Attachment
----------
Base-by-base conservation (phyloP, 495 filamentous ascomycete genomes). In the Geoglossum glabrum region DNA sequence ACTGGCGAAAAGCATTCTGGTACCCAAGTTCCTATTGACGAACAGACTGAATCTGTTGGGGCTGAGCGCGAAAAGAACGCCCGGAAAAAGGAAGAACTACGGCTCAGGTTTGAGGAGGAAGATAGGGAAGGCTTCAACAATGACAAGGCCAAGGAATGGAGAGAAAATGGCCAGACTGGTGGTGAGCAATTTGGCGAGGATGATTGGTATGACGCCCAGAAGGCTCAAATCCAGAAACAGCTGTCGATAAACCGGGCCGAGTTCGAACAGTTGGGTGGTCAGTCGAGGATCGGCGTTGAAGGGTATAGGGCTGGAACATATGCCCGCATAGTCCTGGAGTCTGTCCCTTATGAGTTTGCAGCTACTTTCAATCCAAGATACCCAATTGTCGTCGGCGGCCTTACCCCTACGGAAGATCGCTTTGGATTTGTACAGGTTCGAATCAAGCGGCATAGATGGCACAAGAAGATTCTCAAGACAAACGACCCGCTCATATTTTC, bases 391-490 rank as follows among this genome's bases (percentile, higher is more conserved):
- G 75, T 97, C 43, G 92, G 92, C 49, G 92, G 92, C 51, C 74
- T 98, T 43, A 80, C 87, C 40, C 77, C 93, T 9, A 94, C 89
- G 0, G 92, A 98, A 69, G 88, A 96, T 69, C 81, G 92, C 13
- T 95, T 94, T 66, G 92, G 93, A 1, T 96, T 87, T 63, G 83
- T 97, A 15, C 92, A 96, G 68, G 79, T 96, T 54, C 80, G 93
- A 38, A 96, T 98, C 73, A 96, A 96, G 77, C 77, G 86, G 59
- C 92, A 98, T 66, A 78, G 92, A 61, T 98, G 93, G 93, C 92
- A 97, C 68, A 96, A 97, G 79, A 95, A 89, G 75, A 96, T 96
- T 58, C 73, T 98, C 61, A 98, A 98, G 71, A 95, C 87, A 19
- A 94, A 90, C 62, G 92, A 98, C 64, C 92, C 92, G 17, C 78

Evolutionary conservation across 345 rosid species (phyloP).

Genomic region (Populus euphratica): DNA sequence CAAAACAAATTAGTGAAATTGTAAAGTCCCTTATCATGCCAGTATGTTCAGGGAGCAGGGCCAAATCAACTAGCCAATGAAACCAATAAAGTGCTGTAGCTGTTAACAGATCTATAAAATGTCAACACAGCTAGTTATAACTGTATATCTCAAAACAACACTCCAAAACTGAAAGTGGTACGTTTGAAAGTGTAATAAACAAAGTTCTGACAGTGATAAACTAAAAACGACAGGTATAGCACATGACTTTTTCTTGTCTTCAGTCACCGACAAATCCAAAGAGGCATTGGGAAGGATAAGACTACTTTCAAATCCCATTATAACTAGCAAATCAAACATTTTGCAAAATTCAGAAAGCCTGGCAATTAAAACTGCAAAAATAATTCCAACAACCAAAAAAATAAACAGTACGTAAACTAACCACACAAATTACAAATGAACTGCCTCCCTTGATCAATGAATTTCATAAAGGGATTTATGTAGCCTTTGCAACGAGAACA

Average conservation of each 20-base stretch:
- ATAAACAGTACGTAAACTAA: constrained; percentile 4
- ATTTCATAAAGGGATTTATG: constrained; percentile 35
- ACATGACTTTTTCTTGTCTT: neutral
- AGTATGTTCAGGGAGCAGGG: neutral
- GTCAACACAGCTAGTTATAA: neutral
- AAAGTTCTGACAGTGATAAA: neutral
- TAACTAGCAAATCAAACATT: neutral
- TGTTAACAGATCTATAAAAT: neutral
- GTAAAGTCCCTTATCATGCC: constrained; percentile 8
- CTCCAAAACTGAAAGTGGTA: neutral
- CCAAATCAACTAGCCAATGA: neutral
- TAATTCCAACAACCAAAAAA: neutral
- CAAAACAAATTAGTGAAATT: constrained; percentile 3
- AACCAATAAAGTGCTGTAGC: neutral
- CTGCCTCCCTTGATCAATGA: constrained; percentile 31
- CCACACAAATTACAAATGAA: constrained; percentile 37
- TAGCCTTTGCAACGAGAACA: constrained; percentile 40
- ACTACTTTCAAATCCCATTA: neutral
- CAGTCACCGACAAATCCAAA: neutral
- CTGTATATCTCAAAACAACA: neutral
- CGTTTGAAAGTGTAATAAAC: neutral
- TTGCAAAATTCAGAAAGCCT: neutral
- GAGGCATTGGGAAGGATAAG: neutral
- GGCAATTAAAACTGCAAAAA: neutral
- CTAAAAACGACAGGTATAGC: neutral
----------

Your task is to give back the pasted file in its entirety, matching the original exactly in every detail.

Base-by-base conservation (phyloP, 495 filamentous ascomycete genomes). In the Geoglossum glabrum region DNA sequence ACTGGCGAAAAGCATTCTGGTACCCAAGTTCCTATTGACGAACAGACTGAATCTGTTGGGGCTGAGCGCGAAAAGAACGCCCGGAAAAAGGAAGAACTACGGCTCAGGTTTGAGGAGGAAGATAGGGAAGGCTTCAACAATGACAAGGCCAAGGAATGGAGAGAAAATGGCCAGACTGGTGGTGAGCAATTTGGCGAGGATGATTGGTATGACGCCCAGAAGGCTCAAATCCAGAAACAGCTGTCGATAAACCGGGCCGAGTTCGAACAGTTGGGTGGTCAGTCGAGGATCGGCGTTGAAGGGTATAGGGCTGGAACATATGCCCGCATAGTCCTGGAGTCTGTCCCTTATGAGTTTGCAGCTACTTTCAATCCAAGATACCCAATTGTCGTCGGCGGCCTTACCCCTACGGAAGATCGCTTTGGATTTGTACAGGTTCGAATCAAGCGGCATAGATGGCACAAGAAGATTCTCAAGACAAACGACCCGCTCATATTTTC, bases 391-490 rank as follows among this genome's bases (percentile, higher is more conserved):
- G 75, T 97, C 43, G 92, G 92, C 49, G 92, G 92, C 51, C 74
- T 98, T 43, A 80, C 87, C 40, C 77, C 93, T 9, A 94, C 89
- G 0, G 92, A 98, A 69, G 88, A 96, T 69, C 81, G 92, C 13
- T 95, T 94, T 66, G 92, G 93, A 1, T 96, T 87, T 63, G 83
- T 97, A 15, C 92, A 96, G 68, G 79, T 96, T 54, C 80, G 93
- A 38, A 96, T 98, C 73, A 96, A 96, G 77, C 77, G 86, G 59
- C 92, A 98, T 66, A 78, G 92, A 61, T 98, G 93, G 93, C 92
- A 97, C 68, A 96, A 97, G 79, A 95, A 89, G 75, A 96, T 96
- T 58, C 73, T 98, C 61, A 98, A 98, G 71, A 95, C 87, A 19
- A 94, A 90, C 62, G 92, A 98, C 64, C 92, C 92, G 17, C 78

Evolutionary conservation across 345 rosid species (phyloP).

Genomic region (Populus euphratica): DNA sequence CAAAACAAATTAGTGAAATTGTAAAGTCCCTTATCATGCCAGTATGTTCAGGGAGCAGGGCCAAATCAACTAGCCAATGAAACCAATAAAGTGCTGTAGCTGTTAACAGATCTATAAAATGTCAACACAGCTAGTTATAACTGTATATCTCAAAACAACACTCCAAAACTGAAAGTGGTACGTTTGAAAGTGTAATAAACAAAGTTCTGACAGTGATAAACTAAAAACGACAGGTATAGCACATGACTTTTTCTTGTCTTCAGTCACCGACAAATCCAAAGAGGCATTGGGAAGGATAAGACTACTTTCAAATCCCATTATAACTAGCAAATCAAACATTTTGCAAAATTCAGAAAGCCTGGCAATTAAAACTGCAAAAATAATTCCAACAACCAAAAAAATAAACAGTACGTAAACTAACCACACAAATTACAAATGAACTGCCTCCCTTGATCAATGAATTTCATAAAGGGATTTATGTAGCCTTTGCAACGAGAACA

Average conservation of each 20-base stretch:
- ATAAACAGTACGTAAACTAA: constrained; percentile 4
- ATTTCATAAAGGGATTTATG: constrained; percentile 35
- ACATGACTTTTTCTTGTCTT: neutral
- AGTATGTTCAGGGAGCAGGG: neutral
- GTCAACACAGCTAGTTATAA: neutral
- AAAGTTCTGACAGTGATAAA: neutral
- TAACTAGCAAATCAAACATT: neutral
- TGTTAACAGATCTATAAAAT: neutral
- GTAAAGTCCCTTATCATGCC: constrained; percentile 8
- CTCCAAAACTGAAAGTGGTA: neutral
- CCAAATCAACTAGCCAATGA: neutral
- TAATTCCAACAACCAAAAAA: neutral
- CAAAACAAATTAGTGAAATT: constrained; percentile 3
- AACCAATAAAGTGCTGTAGC: neutral
- CTGCCTCCCTTGATCAATGA: constrained; percentile 31
- CCACACAAATTACAAATGAA: constrained; percentile 37
- TAGCCTTTGCAACGAGAACA: constrained; percentile 40
- ACTACTTTCAAATCCCATTA: neutral
- CAGTCACCGACAAATCCAAA: neutral
- CTGTATATCTCAAAACAACA: neutral
- CGTTTGAAAGTGTAATAAAC: neutral
- TTGCAAAATTCAGAAAGCCT: neutral
- GAGGCATTGGGAAGGATAAG: neutral
- GGCAATTAAAACTGCAAAAA: neutral
- CTAAAAACGACAGGTATAGC: neutral